Documentary celebrates resilience of four migrants in Taiwan
The four migrants not only adapted well to the local culture, but they also managed to pursue their dreams on the island country
The special screening of a documentary that tells the tale of four Southeast Asians in Taiwan – which was arranged by the Labor Affairs Department of the New Taipei City Government on Sunday – was well received by not only a foreign audience, but the Taiwanese as well.
Hsu Hsiu-neng, director of the New Taipei Department of Labor Affairs, acknowledged that there were nearly 700,000 migrants in the island country playing various vital roles in society, the Taiwan Shin Sheng Daily News reported.
They not only adapted to the Taiwanese culture by overcoming language barriers, cultural differences, dietary changes and lifestyle habits, but they also managed to pursue their dreams there, Hsu added.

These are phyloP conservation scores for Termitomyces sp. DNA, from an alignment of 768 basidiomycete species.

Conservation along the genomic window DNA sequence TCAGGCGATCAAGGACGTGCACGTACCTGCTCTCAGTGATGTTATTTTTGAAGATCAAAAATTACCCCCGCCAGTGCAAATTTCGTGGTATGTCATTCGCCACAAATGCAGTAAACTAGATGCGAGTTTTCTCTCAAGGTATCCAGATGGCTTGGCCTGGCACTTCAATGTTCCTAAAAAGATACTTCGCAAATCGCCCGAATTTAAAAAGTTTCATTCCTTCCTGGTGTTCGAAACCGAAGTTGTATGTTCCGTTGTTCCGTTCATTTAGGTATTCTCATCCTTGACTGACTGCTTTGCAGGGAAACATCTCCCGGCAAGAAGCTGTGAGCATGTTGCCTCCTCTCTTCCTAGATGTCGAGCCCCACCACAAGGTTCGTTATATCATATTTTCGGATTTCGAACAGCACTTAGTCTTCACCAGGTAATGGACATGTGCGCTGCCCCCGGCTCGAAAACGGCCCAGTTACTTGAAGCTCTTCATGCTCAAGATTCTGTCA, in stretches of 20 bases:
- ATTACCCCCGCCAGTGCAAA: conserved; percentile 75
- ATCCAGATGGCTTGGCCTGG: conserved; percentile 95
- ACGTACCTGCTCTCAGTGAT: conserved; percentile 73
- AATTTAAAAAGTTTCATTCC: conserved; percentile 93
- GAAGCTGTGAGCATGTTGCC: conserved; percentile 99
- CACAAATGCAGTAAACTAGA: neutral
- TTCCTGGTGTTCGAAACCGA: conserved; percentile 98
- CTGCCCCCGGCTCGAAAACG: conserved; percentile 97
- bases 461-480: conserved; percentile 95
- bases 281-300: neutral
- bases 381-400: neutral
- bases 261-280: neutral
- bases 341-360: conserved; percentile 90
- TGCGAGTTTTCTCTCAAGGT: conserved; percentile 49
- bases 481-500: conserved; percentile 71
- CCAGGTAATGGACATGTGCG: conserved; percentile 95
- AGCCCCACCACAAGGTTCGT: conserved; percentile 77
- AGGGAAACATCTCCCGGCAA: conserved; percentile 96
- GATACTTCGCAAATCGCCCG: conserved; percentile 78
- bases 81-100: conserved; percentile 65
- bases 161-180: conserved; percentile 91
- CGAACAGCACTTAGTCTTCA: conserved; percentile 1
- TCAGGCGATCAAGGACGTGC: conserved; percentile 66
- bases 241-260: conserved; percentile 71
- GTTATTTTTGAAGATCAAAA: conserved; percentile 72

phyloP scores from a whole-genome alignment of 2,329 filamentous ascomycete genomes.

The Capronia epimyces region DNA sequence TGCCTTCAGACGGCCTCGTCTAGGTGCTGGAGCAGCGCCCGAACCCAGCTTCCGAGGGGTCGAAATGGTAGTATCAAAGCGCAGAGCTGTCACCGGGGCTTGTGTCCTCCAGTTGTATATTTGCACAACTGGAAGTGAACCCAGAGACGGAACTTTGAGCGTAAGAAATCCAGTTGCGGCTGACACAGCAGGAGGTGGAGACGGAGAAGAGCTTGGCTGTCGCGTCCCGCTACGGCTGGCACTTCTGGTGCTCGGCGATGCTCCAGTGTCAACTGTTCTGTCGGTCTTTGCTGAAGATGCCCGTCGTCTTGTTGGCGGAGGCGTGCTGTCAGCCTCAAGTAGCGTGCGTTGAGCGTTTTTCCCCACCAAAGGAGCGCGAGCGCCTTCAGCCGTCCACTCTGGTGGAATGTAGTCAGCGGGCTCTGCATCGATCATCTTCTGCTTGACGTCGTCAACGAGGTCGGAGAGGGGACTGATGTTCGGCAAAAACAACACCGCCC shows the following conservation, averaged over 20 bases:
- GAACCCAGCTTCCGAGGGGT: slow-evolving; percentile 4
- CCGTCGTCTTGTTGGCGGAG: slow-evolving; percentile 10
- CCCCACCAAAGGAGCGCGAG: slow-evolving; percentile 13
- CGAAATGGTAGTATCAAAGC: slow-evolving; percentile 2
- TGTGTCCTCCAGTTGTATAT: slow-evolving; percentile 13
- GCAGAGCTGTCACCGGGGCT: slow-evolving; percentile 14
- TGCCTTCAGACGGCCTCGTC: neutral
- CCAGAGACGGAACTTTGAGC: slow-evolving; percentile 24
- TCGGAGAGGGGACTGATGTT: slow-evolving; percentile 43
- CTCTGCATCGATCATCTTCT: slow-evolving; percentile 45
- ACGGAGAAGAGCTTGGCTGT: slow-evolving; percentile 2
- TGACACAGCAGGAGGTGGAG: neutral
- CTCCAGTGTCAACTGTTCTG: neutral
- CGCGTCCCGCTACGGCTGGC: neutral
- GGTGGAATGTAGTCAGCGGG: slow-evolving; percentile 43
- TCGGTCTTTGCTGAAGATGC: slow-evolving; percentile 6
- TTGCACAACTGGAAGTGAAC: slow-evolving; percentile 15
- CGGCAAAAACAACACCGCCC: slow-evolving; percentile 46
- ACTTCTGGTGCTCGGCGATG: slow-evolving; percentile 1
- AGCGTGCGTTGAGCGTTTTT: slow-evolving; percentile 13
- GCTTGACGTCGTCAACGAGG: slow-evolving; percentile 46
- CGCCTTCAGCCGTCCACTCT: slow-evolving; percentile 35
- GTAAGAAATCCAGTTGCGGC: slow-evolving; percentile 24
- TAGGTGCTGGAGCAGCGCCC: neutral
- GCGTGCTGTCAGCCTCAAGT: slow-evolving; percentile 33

The Local Outlanders feature stories of four migrant workers in Taiwan. The first was Tina Sutinah of Indonesia, who worked for 12 years as a domestic caregiver looking after her employer’s elderly mother.
The second was Mario Subeldia of the Philippines, who was the first foreigner granted a street artist license. The third was Sathaporn Klaharn of Thailand, who aimed to promote muay Thai in Taiwan.
The fourth was Vu Duc Thanh of Vietnam, who was once a rebellious teenager, but sees groundbreaking changes after working in a factory for Sanyo Electric, during which he also picks up filming and painting as hobbies.
It was hoped that the 48-minute film, which is available for free on YouTube, will raise public awareness and Taiwan will become a more multiculturally friendly country where locals and migrants appreciate and support each other.